This paper describes a test program where up to eighteen diesel fuels of varying qualities were tested for cold performance in sixteen commercial diesel engines. In this study, cold performance was defined as the time to start, intensity and time of white smoke emissions after the cold start and engine knock, if present, after the cold start. Initial tests were run at -20°C with starting aids (such as block heat and/or ether use) and at -5°C with no starting aids. Subsequent tests were only run under the latter conditions, as this was found to be more discriminating regarding fuel quality effects.
The diesel engines were chosen to represent the diversity of engine design in North America, Europe and the Far East. Both Direct and In-Direct Injection engines were tested as were naturally aspirated and turbocharged engines. Engine build dates varied from 1980 to 1989. This range covers most of the current diesel powered fleet in North America. The fuel matrix tested was sourced to cover the general range of commercial fuels in North America in terms of cetane number, volatility and viscosity. Ignition improver was included in a number of the fuels.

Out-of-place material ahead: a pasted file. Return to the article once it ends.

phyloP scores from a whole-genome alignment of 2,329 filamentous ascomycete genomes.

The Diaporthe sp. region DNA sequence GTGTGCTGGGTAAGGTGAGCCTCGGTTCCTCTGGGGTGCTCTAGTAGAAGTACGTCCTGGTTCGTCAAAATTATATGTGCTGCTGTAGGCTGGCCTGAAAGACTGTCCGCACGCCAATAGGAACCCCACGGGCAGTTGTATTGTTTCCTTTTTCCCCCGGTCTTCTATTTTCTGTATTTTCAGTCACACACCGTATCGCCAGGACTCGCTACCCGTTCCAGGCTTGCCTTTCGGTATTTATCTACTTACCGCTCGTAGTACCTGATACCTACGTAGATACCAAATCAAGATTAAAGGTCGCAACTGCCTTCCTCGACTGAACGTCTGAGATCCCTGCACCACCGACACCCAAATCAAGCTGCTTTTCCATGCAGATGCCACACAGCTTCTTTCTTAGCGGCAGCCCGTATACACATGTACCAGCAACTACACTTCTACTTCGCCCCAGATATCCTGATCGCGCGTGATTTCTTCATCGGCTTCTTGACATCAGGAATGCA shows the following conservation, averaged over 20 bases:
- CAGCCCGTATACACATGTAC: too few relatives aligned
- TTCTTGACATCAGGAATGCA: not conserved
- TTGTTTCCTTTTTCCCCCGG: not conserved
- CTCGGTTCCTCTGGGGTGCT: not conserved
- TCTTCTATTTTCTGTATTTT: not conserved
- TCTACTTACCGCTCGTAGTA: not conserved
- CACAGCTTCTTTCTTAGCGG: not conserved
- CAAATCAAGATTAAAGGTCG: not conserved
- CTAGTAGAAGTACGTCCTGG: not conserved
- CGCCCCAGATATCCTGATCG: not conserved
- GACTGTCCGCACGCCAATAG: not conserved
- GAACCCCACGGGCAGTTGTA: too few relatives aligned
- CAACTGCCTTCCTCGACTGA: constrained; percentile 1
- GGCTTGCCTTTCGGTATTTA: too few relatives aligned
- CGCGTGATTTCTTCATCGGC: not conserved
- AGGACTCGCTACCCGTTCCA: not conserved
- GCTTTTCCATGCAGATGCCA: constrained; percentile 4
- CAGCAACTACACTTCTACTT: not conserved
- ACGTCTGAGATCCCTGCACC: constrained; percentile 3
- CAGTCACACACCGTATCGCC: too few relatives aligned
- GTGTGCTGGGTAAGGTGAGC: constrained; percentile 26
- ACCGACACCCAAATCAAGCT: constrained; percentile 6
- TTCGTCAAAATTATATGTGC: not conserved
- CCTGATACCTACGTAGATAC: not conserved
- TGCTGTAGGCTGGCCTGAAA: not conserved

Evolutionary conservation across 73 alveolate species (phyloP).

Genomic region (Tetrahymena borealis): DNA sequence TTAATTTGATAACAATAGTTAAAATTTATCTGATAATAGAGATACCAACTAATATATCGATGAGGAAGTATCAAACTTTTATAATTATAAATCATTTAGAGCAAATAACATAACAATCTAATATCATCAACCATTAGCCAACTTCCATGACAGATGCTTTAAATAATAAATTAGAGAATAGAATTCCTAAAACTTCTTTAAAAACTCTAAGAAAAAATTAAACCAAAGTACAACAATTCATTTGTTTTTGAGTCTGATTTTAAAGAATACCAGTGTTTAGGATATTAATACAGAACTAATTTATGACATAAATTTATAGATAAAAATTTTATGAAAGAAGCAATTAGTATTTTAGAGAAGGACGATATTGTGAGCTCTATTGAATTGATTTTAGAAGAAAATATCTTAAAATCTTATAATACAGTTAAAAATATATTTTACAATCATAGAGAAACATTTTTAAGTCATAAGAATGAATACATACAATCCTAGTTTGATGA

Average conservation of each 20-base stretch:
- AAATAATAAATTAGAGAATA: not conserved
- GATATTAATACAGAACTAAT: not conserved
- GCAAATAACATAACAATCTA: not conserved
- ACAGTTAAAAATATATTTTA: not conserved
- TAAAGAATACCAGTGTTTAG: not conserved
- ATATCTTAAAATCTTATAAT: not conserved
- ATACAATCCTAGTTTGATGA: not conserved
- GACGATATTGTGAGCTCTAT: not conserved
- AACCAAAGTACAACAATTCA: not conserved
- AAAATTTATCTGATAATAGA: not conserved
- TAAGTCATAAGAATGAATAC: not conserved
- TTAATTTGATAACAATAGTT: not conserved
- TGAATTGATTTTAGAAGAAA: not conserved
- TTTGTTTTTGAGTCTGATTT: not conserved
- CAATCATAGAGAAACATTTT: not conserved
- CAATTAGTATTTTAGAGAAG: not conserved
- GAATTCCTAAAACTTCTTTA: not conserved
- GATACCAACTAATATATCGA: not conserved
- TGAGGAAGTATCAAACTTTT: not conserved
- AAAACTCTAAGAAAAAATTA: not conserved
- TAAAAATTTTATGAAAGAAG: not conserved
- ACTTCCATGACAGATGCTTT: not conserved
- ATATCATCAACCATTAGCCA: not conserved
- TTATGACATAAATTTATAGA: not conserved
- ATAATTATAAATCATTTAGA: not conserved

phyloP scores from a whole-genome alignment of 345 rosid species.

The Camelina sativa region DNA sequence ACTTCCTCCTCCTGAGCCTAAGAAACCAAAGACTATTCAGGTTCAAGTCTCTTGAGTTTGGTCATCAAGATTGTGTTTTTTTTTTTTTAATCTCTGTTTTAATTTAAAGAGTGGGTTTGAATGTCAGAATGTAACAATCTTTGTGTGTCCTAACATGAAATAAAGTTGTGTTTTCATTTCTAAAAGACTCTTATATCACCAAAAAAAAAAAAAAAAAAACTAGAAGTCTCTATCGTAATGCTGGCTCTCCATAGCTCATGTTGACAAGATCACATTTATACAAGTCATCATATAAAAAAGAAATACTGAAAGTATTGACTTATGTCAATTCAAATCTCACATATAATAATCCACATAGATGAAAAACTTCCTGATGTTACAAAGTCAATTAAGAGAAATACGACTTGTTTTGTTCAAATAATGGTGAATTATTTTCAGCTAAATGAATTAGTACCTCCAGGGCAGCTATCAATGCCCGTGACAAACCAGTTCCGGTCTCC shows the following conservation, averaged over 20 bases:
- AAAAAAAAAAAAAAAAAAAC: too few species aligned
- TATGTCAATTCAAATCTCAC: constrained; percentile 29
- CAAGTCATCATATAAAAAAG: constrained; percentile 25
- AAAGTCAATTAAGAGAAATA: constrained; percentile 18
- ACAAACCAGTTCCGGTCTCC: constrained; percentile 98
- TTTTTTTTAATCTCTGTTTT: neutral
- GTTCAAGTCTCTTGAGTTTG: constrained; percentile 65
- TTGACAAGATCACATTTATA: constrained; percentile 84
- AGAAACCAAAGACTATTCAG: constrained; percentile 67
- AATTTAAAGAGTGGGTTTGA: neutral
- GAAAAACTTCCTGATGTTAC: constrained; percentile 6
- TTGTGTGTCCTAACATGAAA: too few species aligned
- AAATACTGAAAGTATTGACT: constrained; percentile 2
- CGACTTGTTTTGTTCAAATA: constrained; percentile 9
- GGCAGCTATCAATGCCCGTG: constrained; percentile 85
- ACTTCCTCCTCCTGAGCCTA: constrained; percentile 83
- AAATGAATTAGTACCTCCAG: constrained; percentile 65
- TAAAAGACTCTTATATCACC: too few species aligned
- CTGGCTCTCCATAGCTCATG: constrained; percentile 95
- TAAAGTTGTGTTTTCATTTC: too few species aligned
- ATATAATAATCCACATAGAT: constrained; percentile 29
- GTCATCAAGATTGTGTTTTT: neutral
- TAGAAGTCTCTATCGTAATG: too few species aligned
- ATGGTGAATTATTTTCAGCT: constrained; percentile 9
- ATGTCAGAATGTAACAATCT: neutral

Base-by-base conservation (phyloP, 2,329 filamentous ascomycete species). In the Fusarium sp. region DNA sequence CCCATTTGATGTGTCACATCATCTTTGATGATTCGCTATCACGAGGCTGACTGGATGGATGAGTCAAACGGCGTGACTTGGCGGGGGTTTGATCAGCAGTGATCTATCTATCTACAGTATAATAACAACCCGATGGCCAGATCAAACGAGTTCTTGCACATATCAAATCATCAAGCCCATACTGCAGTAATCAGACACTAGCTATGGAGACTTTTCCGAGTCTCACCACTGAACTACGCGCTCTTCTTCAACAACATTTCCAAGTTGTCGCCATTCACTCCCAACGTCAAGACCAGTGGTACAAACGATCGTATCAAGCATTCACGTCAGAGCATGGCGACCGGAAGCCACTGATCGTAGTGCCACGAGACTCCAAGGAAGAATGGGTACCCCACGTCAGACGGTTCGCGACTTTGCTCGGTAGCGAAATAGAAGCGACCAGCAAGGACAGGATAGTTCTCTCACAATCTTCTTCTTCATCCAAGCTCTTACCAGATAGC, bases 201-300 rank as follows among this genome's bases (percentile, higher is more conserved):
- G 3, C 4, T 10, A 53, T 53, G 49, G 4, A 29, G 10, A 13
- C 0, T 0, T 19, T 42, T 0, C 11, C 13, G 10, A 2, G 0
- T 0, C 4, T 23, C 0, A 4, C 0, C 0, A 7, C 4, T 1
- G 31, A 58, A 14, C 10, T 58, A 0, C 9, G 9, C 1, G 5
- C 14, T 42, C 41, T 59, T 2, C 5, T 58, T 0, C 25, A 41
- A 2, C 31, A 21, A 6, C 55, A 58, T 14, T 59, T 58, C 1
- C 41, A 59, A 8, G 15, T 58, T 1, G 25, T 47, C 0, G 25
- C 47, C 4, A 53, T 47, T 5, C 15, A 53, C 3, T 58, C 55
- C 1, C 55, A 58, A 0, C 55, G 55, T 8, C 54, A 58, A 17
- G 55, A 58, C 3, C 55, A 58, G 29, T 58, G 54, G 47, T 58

Results of the test program showed that engine type and calibration was the major factor controlling cold performance. The most important fuel parameters influencing cold performance were, in order, cetane number and volatility. The use of an ignition improver to increase a fuel's cetane number, was found to be comparable to naturally derived cetane at the levels of cetane number boost examined.